Emily Hand, nine, an Irish-Israeli citizen, could also be among them. Her father said he will not believe she is free until he sees her with his own eyes.

Thirty children are currently believed to be among the 240 captives. 

Abigail’s parents were murdered by Hamas – shooting dead her father while she was still in his arms – but the little girl knew enough amid the panic to run to her neighbors’ home for shelter. She has been held by Hamas since then, but there is hope she will be freed on Friday – her fourth birthday

Emily Hand, who turned nine-years-old in Hamas captivity on November 17

Joe Biden, asked on Thursday if he thought she would be released, said he was hopeful.

Mark Regev, a senior advisor to Israel’s prime minister, Benjamin Netanyahu, told CNN on Thursday night they were trying to stay positive.

‘Like Biden, I think Israelis are keeping their fingers crossed that this will, in fact, happen, and we’ll see 13 Israelis returned tomorrow,’ he said.

‘That’s our hope. But we have to wait and see. We know who we’re dealing with. Hamas is a brutal, ruthless terrorist organization and we have to be ready for things that are unexpected.’

The ceasefire and hostage transfer had been expected to begin on Thursday. Regev said he could not discuss the delay.

The hostages are from many countries – the majority Israeli and Thai, but with around 10 from the United States and others from the UK, Spain, France, Germany, Argentina, the Netherlands and beyond.

Families of hostages and their supporters demanded that Netanyahu secures the release of Israeli hostages (pictured: protesters in Tel Aviv on November 18)

Israeli soldiers are seen on November 21 transferring detained Palestinians out of the Gaza Strip

Palestinian officials have provided a list of 300 people they want releasing – most from the Israeli-occupied West Bank and Jerusalem, and held for incidents such as attempted stabbings, hurling stones at Israeli soldiers, making explosives, damaging property and having contacts with hostile organizations. None are accused of murder.

Many were held under administrative detention, meaning they were held without trial.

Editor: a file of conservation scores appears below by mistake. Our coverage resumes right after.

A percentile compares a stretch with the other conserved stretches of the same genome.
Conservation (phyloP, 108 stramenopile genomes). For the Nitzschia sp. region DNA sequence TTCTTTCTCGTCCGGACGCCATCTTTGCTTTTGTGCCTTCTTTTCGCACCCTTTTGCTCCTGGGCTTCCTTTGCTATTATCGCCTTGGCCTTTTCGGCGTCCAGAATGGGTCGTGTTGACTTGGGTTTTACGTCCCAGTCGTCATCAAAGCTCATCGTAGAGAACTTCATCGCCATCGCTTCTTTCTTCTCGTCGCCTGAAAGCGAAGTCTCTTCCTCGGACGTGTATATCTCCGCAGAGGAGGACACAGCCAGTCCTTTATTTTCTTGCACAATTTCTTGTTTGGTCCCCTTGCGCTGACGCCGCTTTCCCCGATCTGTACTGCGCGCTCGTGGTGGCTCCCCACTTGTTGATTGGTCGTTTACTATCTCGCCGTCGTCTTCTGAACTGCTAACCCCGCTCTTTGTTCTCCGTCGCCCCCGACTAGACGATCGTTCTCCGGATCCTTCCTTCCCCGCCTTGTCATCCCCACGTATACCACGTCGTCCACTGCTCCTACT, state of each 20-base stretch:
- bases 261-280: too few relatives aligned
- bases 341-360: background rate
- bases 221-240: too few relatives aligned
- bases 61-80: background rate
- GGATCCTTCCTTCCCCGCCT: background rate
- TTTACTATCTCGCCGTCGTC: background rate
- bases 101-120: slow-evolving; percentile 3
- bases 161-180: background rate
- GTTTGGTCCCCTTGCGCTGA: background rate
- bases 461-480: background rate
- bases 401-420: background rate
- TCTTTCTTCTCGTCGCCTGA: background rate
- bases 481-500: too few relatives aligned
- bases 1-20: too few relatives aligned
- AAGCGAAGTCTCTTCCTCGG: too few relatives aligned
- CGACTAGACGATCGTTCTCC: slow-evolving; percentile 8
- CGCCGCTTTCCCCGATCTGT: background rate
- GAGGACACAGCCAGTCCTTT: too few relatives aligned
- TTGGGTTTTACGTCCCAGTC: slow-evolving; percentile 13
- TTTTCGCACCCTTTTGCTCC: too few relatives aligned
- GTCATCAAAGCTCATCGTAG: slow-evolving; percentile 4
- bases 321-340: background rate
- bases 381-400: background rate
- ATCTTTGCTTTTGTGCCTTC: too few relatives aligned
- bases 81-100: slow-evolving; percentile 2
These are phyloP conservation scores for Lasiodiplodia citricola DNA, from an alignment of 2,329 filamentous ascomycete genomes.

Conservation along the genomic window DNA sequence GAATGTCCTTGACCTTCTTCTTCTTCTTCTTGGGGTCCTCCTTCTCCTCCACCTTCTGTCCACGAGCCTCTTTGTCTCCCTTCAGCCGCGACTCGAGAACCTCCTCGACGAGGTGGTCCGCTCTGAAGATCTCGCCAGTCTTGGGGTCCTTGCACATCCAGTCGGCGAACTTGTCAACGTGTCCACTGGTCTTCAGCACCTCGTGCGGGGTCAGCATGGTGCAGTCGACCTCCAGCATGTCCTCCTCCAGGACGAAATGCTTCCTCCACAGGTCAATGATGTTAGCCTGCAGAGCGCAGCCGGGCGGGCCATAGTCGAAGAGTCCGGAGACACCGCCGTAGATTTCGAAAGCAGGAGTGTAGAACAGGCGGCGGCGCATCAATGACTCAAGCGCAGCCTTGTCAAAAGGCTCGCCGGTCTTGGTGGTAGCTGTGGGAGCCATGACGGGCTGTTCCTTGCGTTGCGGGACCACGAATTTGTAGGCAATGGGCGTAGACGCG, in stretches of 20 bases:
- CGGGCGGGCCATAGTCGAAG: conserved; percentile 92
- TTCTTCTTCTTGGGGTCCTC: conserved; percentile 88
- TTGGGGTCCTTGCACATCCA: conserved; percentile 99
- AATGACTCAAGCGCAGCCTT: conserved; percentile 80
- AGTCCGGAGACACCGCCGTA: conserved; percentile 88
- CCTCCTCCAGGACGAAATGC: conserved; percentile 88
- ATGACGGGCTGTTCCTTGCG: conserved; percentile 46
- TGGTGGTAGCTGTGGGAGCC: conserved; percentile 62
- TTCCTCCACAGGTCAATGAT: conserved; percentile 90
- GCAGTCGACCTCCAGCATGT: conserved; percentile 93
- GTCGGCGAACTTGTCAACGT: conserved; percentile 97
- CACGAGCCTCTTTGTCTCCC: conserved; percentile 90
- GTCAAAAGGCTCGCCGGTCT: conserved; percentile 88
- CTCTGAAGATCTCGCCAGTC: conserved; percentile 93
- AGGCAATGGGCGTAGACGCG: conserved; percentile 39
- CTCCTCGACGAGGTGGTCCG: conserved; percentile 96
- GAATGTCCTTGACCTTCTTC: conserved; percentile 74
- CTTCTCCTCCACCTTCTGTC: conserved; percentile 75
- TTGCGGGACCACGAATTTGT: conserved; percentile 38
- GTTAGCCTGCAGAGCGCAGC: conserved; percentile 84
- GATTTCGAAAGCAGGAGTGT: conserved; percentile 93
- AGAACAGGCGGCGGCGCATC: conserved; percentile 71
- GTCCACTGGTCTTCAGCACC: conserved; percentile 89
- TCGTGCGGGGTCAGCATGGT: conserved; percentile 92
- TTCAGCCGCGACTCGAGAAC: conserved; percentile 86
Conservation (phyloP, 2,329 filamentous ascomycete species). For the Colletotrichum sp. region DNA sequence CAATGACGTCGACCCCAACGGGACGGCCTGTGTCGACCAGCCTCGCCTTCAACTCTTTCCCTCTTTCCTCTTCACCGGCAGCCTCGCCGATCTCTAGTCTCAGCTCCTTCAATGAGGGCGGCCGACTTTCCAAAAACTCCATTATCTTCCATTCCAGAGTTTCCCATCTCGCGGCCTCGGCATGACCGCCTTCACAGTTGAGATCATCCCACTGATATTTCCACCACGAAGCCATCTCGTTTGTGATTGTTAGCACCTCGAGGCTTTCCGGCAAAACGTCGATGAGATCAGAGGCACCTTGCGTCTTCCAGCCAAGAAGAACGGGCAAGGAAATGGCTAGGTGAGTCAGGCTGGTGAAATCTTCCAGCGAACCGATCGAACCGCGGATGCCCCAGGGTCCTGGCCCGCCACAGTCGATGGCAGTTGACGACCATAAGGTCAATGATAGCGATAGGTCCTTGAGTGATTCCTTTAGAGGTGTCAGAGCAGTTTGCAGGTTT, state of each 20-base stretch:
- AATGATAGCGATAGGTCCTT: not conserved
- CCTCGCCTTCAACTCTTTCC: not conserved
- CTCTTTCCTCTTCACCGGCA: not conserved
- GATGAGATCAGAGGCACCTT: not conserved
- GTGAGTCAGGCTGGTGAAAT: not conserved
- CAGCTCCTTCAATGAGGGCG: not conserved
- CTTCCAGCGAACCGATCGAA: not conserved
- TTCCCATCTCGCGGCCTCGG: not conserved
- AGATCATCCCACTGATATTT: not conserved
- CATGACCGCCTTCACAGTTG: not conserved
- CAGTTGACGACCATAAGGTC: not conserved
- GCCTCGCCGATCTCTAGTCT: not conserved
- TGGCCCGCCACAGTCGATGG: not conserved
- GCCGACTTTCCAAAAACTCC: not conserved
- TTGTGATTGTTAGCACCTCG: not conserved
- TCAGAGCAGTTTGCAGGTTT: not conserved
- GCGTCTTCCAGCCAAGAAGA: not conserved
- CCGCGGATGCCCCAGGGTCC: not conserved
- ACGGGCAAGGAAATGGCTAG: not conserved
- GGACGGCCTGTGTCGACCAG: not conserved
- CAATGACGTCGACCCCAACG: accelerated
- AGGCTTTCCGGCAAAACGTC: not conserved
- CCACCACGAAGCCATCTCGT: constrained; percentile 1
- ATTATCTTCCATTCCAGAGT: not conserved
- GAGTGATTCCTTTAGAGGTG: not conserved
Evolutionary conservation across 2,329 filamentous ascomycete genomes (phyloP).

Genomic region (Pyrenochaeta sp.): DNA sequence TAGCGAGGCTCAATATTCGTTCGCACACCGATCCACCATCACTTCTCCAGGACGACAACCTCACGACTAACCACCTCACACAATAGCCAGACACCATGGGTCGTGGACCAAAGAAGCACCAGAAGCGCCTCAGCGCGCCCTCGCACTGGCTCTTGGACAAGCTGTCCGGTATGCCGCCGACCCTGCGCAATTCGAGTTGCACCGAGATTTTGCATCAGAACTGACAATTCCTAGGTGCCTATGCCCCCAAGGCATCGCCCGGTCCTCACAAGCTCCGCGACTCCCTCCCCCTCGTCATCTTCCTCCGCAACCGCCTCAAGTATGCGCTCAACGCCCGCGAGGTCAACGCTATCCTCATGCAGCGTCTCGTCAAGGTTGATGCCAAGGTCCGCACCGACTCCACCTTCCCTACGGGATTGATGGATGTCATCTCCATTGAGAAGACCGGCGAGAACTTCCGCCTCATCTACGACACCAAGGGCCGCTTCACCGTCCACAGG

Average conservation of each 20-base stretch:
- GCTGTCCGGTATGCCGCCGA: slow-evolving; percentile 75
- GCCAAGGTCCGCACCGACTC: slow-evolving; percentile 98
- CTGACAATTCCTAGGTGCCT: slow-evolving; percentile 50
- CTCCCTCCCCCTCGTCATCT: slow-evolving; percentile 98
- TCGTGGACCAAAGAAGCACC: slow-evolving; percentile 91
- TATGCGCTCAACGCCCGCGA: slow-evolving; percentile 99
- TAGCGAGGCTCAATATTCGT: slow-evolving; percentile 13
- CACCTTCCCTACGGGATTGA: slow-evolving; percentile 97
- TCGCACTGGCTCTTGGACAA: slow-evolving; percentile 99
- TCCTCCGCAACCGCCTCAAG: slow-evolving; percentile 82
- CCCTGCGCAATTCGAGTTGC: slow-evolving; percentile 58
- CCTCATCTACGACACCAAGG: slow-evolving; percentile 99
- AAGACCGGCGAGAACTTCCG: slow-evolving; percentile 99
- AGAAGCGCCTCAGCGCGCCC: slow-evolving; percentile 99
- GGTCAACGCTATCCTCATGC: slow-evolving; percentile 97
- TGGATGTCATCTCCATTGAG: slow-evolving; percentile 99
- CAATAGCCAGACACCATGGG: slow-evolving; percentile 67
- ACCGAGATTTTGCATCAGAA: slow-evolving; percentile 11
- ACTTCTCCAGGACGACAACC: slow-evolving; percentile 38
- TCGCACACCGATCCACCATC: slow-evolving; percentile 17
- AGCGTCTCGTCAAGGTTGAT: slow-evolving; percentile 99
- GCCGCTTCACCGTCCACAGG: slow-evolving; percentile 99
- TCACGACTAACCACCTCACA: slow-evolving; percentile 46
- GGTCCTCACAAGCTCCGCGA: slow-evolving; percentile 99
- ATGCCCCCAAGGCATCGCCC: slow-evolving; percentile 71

The released prisoners could be taken by buses to the presidential headquarters of the Palestinian Authority first as in past releases, Reuters reported – even though Palestinian President Mahmoud Abbas had no role in these truce negotiations, a Palestinian official said.

Those involved in the deal have described the break in hostilities ‘a humanitarian pause’.

The pause will be extended by a day for each additional batch of 10 hostages released, Israel said in a statement.

Hamas said Israel had agreed to halt air traffic over the north of Gaza from 10am until 4pm each day of the truce and to halt all air traffic over the south for the entire period.

The group said Israel agreed not to attack or arrest anyone in Gaza, and people can move freely along Salah al-Din Street, the main road along which many Palestinians have fled northern Gaza where Israel launched its ground invasion.

Mohammed Al-Khulaifi, the Qatar’s chief negotiator and the minister of state at the foreign ministry, said that under the deal there would be ‘no attack whatsoever. No military movements, no expansion, nothing.’

As the hostages are released, aid will enter Gaza, where 2.3 million people have been running out of food and many hospitals have shut down in part because they no longer have fuel for their generators.

The Hamas armed wing said on Thursday that 200 aid trucks and four fuel trucks would enter Gaza daily.

The number of people killed in Gaza from Israeli attacks since October 7 now stands at 14,854, including 5,850 children, according to information from Hamas authorities in the strip.

Hamas killed 1,200 Israelis on October 7 when they stormed communities near the Gaza border.